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Miller v. Commissioner of Social Security Administration

United States District Court, E.D. Pennsylvania

November 20, 2019




         Plaintiff Esther Jane Miller alleges the Administrative Law Judge (“ALJ”) erred in denying her application for Disability Insurance Benefits (“DIB”) by failing to credit her allegation that she needed to “move around” when she changed positions between sitting and standing. Pl. Br. (doc. 11) at 7. I disagree and deny Miller's claim.[1]

         Although Miller had multiple severe impairments, including cervical and lumbar herniation and radiculopathy, the ALJ found Miller capable of a limited scope of light work that included only positions with a sit/stand option. R. at 18. Based on testimony from a Vocational Expert (“VE”) that such positions were available, the ALJ concluded Miller was not disabled. Id. at 25. The VE also testified that positions with a sit/stand option would require Miller to continue working while changing positions, and that no jobs were available where Miller could walk away from her work station for five minutes every time she changed position. Id. at 60.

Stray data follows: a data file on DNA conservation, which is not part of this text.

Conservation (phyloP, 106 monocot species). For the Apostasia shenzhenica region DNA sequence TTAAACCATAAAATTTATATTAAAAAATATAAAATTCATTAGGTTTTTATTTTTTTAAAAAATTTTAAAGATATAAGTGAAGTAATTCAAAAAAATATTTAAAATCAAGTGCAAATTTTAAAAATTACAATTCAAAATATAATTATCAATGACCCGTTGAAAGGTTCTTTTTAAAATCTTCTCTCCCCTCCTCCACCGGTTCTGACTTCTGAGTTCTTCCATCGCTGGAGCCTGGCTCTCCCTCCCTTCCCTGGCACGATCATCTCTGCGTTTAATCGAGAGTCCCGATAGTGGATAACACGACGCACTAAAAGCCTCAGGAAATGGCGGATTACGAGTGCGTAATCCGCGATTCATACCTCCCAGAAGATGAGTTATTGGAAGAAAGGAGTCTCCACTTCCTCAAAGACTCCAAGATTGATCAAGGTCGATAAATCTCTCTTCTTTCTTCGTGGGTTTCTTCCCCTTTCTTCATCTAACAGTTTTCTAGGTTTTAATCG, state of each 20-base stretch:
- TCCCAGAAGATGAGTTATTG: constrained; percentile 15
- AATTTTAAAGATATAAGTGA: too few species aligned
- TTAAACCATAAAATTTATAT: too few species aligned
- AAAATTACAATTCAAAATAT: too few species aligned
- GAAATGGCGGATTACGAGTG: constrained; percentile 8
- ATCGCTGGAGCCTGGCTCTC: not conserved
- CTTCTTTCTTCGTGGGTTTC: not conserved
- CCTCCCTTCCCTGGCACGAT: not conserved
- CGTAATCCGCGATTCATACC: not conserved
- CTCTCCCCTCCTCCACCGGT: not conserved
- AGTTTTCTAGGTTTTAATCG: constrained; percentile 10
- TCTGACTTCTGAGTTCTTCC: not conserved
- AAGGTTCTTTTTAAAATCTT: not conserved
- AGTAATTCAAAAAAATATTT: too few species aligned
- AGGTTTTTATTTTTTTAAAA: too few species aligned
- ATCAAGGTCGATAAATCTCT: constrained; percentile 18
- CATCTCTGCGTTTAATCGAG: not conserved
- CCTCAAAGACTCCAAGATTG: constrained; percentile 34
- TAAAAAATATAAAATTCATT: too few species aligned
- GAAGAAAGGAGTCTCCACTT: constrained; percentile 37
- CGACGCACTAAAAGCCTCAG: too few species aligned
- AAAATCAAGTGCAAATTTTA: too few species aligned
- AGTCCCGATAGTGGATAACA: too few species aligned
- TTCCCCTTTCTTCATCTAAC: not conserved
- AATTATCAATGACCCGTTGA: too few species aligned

According to Miller, “the opinions of the treating providers” and “the objective diagnostic studies” supported “the fact that [she] would need to move around when she changed positions from sitting to standing.” Pl. Br. at 7. The record does not support Miller's assertion.

         As Miller conceded, the ALJ “did a relatively accurate review of the Claimant's treatment history.” Id. at 5. Miller has cited no objective diagnostic studies which the ALJ failed to address, or whose findings his Residual Functional Capacity (RFC) fails to accommodate. The ALJ explained which limitations, including the limitation to light work and positions with a sit-stand option, were designed to accommodate Miller's neck, R. at 20, lower back, id. at 21, and knee, id. at 21-22, impairments.

         There are three medical source opinions in Miller's record, two from consulting physicians and one from a treating provider. The ALJ gave “partial weight” to the opinion of the consulting examiner who saw Miller in 2015 and concluded she was far less limited than the ALJ found in his RFC. Id. at 23 (“claimant would be able to occasionally lift and carry 50 pounds and 25 pounds frequently . . . frequently use foot controls, and . . . occasionally climb ramps, stairs, ladders, ropes or scaffolds.”). The ALJ gave “some weight” to the opinion of the physician who reviewed Miller's medical records in 2016 and found Miller could perform light work but imposed fewer limitations than the ALJ. Id. at 22 (“the claimant would be able to frequently climb ramps, stairs, and stoop”).